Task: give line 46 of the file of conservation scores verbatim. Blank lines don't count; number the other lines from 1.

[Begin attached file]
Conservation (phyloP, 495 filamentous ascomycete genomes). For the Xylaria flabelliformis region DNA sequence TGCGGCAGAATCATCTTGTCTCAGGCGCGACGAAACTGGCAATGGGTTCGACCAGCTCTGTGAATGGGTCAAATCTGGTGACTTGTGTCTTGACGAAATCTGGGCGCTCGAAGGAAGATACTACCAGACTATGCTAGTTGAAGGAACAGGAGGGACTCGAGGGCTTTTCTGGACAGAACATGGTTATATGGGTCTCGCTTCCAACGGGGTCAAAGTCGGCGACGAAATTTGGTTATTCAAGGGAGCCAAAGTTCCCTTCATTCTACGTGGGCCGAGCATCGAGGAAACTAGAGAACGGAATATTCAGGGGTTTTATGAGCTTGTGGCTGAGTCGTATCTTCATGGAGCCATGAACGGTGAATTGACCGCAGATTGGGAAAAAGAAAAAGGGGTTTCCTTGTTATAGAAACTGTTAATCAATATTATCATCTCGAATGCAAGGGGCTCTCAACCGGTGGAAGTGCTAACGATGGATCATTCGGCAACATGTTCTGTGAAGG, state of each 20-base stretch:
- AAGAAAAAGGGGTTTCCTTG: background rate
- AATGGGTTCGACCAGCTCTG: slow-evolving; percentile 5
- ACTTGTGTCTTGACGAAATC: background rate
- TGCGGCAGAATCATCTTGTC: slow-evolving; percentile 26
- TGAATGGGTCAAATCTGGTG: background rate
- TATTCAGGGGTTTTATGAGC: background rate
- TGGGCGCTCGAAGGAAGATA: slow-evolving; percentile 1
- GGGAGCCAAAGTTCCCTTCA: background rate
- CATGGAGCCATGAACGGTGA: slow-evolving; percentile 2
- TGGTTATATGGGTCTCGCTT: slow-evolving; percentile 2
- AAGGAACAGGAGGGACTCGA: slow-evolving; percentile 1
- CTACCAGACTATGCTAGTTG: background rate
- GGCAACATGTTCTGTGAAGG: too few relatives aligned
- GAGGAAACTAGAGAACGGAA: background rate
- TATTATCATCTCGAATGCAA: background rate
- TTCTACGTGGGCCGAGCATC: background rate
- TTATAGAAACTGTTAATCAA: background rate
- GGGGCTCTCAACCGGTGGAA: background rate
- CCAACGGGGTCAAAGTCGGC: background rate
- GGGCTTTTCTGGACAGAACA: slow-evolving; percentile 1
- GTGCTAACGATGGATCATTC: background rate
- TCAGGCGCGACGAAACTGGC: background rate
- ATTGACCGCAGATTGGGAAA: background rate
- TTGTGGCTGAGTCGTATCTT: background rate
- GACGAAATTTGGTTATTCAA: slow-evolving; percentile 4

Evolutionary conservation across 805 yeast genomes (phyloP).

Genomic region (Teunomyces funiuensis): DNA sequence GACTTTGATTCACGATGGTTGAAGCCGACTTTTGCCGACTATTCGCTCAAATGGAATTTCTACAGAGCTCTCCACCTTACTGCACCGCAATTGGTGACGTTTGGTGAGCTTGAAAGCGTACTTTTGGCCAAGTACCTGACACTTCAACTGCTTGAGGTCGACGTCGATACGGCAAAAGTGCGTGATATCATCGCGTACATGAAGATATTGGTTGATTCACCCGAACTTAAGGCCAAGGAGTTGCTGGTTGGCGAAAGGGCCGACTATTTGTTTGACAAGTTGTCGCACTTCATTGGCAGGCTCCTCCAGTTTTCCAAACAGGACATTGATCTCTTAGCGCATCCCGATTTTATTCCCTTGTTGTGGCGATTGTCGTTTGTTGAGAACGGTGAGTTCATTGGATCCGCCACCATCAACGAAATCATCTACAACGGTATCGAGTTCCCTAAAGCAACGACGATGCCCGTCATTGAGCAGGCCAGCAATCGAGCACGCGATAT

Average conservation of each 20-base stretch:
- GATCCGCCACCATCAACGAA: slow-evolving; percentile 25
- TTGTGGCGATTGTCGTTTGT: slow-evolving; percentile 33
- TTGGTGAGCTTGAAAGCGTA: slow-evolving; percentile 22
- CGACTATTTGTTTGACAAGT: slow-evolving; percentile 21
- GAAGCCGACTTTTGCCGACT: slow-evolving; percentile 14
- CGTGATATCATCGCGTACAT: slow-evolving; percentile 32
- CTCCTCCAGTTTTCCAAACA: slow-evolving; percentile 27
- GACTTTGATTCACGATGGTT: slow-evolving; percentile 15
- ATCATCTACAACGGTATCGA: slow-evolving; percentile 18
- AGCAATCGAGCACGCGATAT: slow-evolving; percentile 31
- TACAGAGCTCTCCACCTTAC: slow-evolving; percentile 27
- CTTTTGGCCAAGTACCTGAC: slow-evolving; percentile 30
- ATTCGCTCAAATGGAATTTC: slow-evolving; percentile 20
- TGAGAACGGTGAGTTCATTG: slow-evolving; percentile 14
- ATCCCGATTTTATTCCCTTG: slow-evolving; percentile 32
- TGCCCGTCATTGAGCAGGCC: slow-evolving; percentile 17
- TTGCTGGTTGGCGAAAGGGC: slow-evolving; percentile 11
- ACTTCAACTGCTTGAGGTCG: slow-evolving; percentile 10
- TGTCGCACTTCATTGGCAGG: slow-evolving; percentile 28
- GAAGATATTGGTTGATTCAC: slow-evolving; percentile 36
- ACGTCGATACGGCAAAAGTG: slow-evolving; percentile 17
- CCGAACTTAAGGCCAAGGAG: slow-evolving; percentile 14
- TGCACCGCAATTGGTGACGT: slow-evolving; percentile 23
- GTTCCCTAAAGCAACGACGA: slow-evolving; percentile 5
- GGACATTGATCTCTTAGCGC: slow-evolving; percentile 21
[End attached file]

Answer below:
- TTGCTGGTTGGCGAAAGGGC: slow-evolving; percentile 11